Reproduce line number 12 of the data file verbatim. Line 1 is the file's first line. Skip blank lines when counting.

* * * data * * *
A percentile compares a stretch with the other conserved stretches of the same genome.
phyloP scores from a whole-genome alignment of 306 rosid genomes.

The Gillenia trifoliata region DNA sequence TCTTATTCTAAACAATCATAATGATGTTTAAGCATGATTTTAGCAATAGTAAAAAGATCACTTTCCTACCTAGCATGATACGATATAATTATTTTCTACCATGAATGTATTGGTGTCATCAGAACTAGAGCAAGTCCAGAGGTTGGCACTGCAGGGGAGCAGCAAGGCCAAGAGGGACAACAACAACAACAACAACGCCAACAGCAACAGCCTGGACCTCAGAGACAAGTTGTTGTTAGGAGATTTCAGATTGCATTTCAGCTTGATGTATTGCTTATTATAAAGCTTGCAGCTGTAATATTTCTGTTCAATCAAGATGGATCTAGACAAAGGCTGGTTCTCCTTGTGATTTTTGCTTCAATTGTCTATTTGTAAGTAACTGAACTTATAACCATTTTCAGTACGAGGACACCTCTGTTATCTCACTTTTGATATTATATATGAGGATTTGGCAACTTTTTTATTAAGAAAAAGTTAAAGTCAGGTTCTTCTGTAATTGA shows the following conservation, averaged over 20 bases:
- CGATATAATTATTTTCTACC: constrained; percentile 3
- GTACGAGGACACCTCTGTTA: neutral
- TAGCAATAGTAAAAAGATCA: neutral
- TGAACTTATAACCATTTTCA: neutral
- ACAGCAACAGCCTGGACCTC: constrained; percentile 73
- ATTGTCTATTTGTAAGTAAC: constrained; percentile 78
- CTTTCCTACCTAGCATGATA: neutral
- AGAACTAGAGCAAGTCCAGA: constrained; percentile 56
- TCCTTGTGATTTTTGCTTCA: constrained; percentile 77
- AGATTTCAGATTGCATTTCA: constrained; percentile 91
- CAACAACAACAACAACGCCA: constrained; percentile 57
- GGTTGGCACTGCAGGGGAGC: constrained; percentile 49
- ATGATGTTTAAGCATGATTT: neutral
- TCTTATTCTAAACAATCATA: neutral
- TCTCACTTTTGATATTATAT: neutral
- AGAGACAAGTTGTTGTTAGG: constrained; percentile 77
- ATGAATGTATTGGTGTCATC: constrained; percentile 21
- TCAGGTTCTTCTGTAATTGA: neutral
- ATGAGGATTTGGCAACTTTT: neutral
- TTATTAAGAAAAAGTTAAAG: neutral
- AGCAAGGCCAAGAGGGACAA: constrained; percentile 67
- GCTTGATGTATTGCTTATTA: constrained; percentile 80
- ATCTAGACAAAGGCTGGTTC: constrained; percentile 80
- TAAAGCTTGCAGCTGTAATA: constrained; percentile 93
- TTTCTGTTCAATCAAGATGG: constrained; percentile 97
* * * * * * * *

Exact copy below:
- TCCTTGTGATTTTTGCTTCA: constrained; percentile 77